Contact: Elizabeth Streich
placebo-controlled study of cognitive impairment due to chronic Lyme disease
Findings show severe physical
dysfunction among patients & benefit of repeated IV antibiotic therapy to
provide long-term symptom relief
NEW YORK – Findings from the first
placebo-controlled study of chronic cognitive impairment after treated Lyme
disease (also known as chronic Lyme encephalopathy) demonstrate that patients
report moderate cognitive impairment, physical dysfunction comparable to
patients with congestive heart failure, and fatigue comparable to patients with
multiple sclerosis. In the study, repeated intravenous (IV) antibiotic therapy
was shown to be effective in treating cognitive dysfunction and the debilitating
pain, fatigue and physical dysfunction associated with this disease.
The study, titled “A Randomized,
Placebo-Controlled Trial of Repeated IV Antibiotic Therapy for Lyme
Encephalopathy,” will be published on-line by the journal Neurology on Oct. 10,
2007. The study was led by Principal Investigator Brian Fallon, M.D., M.P.H.,
director of the recently established Lyme and Tick-borne Disease Research Center
at Columbia University Medical Center (http://www.cumc.columbia.edu/news/press_releases/fallon_lyme_center.html).
The research was conducted jointly at the Columbia University Medical Center and
New York State Psychiatric Institute and was funded by the National Institute of
Neurological Disorders and Stroke (NINDS).
“These findings replicate results from a prior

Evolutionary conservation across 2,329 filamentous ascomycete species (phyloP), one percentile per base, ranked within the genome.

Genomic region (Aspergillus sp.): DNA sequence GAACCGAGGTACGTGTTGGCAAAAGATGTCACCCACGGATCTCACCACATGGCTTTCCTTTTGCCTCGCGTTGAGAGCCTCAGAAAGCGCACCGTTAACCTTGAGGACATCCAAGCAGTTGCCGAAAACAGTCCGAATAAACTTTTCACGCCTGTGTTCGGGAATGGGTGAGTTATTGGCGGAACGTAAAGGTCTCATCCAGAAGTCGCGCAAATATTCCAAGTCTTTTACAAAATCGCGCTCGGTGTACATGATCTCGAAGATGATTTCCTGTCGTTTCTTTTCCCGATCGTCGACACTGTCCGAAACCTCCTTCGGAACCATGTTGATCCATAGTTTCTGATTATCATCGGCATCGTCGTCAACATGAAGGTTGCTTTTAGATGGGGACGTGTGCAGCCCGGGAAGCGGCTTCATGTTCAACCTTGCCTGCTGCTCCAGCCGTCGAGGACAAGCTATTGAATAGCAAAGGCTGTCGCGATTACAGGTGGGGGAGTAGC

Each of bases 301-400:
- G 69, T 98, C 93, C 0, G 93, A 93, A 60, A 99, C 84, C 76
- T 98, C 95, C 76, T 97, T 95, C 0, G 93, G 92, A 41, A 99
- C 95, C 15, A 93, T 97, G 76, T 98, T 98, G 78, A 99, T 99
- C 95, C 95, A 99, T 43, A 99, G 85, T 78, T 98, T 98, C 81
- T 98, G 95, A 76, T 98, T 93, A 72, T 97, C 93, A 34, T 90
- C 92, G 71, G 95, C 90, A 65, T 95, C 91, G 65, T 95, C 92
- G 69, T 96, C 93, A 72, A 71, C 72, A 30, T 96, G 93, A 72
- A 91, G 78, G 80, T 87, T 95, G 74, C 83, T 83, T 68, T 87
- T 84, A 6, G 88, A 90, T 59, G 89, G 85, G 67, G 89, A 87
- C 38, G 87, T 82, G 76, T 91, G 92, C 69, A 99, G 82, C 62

placebo-controlled trial of post-Lyme fatigue, which found positive treatment
results from repeated antibiotic therapy. They also replicate the degree of
physical impairment results demonstrated in another prior study of chronic Lyme
disease,” said Dr. Fallon (*see citations below). “The door should be left open
for physicians to prescribe medications as warranted, after a careful discussion
with the patient of the potential risks and benefits.”
Dr. Fallon and his research team identified
patients with cognitive problems that developed after being diagnosed with Lyme
disease and which persisted or relapsed despite prior treatment, in order to
determine whether patients who have already received the “standard” course of
antibiotic treatment (three weeks of IV antibiotic therapy), would benefit from
an additional 10 weeks of antibiotic therapy. They also set out to determine
whether patients relapse when taken off antibiotics or whether the alleviation
of symptoms is sustained or enhanced with time.
Study participants (57 subjects: 37 patients
with a history of Lyme disease and 20 controls) were divided into three subject
groups: patients with a history of treated Lyme disease who were randomized to
IV treatment with an antibiotic called ceftriaxone for 10 weeks; patients with a
history of treated Lyme disease who were randomized to IV placebo for 10 weeks;
and, healthy controls who were tested at the same time points as the patients to
help to control for the practice effect on neuropsychological testing. All
patients had to meet criteria for memory impairment at the start of the study
and they were also required to have a positive IgG Western blot for Lyme disease